Again, different from any Simenon I've read to date. This one's a political drama with psychological suspense.
What makes this book different is that all the others deal with seemingly ordinary men — businessmen, clerks, shopkeepers, family men. Ordinary men who in one sense or another, actively or passively, walk away, and by doing so are doing something extraordinary. The President, one might say, is the opposite — the former leader of the nation, a rather extraordinary figure, who has withstood extraordinary circumstances, has taken extraordinary measures to achieve and maintain his status, or the aura of it, is reduced to ordinary actions, is shown to be an ordinary human, mortal, and with all the usual emotions and baser instincts.
The man now is old and ineffectual. He's been cast aside by his country, but still he hopes to make one final, dramatic play. After all, once upon a time, the premier was privy to some financial hanky-panky.
The Premier was livid when he finally gave the signal, in much the same spirit as a general launching a battle half lost in advance.
This would no longer be a bloodletting operation, affecting the whole of France to a more of less equal extent. Those in the know had already escaped, and what was more they had made huge profits at the expense of the medium and small investors.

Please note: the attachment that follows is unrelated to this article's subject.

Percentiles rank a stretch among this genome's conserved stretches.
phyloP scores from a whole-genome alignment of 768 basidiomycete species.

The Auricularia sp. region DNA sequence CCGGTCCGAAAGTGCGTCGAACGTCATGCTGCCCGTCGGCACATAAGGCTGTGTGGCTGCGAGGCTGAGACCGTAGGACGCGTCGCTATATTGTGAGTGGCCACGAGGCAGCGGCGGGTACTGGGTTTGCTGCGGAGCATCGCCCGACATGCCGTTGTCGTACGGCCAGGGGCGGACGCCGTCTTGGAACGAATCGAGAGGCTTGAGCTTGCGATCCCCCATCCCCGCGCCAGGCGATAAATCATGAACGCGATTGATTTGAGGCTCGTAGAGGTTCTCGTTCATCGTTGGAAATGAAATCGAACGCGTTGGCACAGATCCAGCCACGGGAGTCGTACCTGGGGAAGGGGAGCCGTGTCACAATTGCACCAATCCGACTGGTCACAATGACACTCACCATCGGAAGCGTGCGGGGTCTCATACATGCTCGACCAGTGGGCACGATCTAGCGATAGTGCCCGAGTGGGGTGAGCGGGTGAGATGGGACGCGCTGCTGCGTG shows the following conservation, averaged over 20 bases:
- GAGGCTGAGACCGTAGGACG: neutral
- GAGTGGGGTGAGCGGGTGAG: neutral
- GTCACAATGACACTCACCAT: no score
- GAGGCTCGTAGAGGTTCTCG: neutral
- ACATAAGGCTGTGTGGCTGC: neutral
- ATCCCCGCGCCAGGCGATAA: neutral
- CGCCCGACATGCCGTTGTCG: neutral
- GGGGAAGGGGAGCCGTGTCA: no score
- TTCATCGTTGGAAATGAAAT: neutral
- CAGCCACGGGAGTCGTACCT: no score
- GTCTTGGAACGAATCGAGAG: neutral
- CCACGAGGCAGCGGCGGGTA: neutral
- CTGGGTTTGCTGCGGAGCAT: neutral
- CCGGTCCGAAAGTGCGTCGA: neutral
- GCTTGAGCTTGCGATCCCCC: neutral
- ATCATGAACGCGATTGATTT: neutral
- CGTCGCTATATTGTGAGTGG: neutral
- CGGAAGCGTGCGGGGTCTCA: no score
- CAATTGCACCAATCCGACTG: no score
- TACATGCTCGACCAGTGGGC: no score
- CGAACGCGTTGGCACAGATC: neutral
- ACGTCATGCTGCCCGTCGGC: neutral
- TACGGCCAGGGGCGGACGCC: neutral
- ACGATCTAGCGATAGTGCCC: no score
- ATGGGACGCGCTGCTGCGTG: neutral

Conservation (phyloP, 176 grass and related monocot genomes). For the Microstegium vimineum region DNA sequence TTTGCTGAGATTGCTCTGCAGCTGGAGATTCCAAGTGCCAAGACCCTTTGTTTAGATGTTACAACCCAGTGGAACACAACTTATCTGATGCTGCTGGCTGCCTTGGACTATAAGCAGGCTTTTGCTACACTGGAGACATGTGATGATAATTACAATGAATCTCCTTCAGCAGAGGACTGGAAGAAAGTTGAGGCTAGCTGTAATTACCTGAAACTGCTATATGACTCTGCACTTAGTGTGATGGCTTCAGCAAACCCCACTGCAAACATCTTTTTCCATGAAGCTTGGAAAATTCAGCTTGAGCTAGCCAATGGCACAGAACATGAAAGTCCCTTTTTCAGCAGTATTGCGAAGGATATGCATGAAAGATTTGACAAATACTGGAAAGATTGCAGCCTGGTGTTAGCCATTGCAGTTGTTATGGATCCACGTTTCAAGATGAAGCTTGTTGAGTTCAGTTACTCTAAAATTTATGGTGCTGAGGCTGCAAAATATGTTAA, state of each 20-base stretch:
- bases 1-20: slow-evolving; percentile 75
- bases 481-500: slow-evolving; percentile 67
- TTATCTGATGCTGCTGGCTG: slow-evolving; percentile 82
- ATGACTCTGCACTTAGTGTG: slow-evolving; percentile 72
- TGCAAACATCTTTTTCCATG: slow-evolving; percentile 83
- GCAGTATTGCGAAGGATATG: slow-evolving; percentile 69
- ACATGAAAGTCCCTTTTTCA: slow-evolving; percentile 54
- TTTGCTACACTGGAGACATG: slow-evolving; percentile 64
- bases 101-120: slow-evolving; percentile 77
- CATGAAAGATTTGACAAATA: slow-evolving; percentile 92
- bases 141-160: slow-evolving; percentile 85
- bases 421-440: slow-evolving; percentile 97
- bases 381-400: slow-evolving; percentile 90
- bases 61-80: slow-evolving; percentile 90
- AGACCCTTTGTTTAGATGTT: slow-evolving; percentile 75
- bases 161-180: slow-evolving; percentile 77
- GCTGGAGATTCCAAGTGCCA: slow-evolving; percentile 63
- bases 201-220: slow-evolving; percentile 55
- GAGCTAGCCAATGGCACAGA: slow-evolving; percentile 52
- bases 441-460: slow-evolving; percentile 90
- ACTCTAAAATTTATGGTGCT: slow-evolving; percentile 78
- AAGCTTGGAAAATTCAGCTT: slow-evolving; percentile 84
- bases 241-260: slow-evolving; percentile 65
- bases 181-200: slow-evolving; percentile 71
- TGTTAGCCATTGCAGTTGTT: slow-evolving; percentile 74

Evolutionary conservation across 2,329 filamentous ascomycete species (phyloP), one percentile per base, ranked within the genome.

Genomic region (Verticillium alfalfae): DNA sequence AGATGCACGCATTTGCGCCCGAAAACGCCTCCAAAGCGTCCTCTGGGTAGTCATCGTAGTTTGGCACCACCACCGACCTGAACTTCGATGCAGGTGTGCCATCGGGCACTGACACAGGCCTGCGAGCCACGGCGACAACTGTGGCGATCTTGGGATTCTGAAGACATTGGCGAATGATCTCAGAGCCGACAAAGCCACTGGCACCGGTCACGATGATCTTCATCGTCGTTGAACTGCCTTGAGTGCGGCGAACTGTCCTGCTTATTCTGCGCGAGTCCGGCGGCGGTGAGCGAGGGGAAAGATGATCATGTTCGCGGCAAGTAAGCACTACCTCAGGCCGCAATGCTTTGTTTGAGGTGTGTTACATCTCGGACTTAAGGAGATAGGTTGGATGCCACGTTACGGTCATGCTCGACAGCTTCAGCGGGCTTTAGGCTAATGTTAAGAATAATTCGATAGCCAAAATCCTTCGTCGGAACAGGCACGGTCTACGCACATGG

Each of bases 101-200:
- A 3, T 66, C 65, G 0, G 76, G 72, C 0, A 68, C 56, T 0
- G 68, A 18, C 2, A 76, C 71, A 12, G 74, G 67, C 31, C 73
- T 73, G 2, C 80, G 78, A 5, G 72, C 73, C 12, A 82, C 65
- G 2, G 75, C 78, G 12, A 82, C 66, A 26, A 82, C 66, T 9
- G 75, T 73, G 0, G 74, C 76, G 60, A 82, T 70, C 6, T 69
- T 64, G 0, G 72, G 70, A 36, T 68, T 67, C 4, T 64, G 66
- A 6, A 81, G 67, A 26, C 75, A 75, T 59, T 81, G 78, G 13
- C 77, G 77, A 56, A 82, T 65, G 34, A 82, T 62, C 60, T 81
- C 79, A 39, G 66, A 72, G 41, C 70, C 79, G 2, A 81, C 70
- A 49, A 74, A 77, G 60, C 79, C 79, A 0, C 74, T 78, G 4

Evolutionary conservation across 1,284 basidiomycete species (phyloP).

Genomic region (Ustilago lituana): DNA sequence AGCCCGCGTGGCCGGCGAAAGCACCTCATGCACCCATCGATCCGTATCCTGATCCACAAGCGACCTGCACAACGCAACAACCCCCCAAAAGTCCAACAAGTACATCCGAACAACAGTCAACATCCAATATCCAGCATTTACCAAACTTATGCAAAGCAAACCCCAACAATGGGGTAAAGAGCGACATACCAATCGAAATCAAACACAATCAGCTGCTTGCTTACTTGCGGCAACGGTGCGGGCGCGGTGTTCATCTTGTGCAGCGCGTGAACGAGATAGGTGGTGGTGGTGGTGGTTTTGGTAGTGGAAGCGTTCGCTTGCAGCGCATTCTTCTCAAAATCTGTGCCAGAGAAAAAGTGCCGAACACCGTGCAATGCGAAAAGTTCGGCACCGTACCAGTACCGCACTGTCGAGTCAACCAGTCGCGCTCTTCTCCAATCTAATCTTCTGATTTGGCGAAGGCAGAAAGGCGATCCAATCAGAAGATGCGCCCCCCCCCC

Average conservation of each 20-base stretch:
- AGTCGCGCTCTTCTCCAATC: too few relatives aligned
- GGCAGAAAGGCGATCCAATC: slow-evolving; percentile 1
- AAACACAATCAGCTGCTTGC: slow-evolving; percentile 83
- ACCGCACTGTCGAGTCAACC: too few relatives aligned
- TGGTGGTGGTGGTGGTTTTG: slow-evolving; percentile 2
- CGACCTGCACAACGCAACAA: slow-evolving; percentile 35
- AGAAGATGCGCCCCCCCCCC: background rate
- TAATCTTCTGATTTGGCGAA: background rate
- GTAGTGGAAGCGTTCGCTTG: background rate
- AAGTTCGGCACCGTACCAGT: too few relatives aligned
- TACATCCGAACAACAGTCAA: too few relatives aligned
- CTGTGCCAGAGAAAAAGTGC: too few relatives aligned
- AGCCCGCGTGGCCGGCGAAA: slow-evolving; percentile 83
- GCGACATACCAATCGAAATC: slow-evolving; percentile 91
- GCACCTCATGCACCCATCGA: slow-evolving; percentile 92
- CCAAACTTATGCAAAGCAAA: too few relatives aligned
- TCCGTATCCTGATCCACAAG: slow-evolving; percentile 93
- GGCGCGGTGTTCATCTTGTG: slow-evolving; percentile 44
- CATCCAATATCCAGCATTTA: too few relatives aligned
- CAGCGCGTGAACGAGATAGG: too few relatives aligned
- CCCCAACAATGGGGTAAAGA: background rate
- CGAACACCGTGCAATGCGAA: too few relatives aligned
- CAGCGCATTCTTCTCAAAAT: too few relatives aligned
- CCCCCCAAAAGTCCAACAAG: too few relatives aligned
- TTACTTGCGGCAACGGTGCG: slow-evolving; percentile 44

During all these discussion, Chalamont, as white faced as his chief, had remained in the office, lighting one cigarette after another and throwing each one away after a few tense puffs.
He was not fat in those days. The caricaturists usually depicted him as a raven.
[It very nicely complemented the ambience of the book that I would climb out of the metro every morning at the site of Occupy Montreal.]
The figure of the premier is said to be inspired by Georges Clemenceau, who served nonconsecutive terms as Prime Minister of France as well as holding various other positions of influence.
I don't know how much of the novel is founded in history. It doesn't matter. It's an excellent read, with all the witty detail I've come to expect of Simenon.
He was a big, flabby chap, always dressed up to the nines, always with his hand held out and his lips ready to smile, the kind of fellow who won't express his views even on the most harmless subject without first peering at you to try to guess what yours may be.
The Premier had done nothing to help him, merely staring at him as malevolently as if he'd been a slug in the salad.
"I was at Le Havre, after driving a friend to the boat, and I thought I'd just like to drop in on you . . ."
That an unpopular trick of his. His "no" was celebrated, for he brought it out frequently, without anger or any other inflection. It wasn't even a contradiction: it simply took note of an almost mathematical fact.
This novel certainly has suspense — an element of mystery combined with politics. But ultimately The President is a character study (as are most Simenon novels). The man of consequence is shown to be suddenly grappling with his impotence, but more simply, to put a more everyman spin on it, it's about a man grown old and coming to terms with the choices he's made.
Tellingly, the title of the book alludes to another figure, the president, who has the power to appoint the premier. Perhaps this is to suggest to the reader that the premier be absolved of some responsibility, that not everything is within his control, that there are higher authorities, whether in public life or private.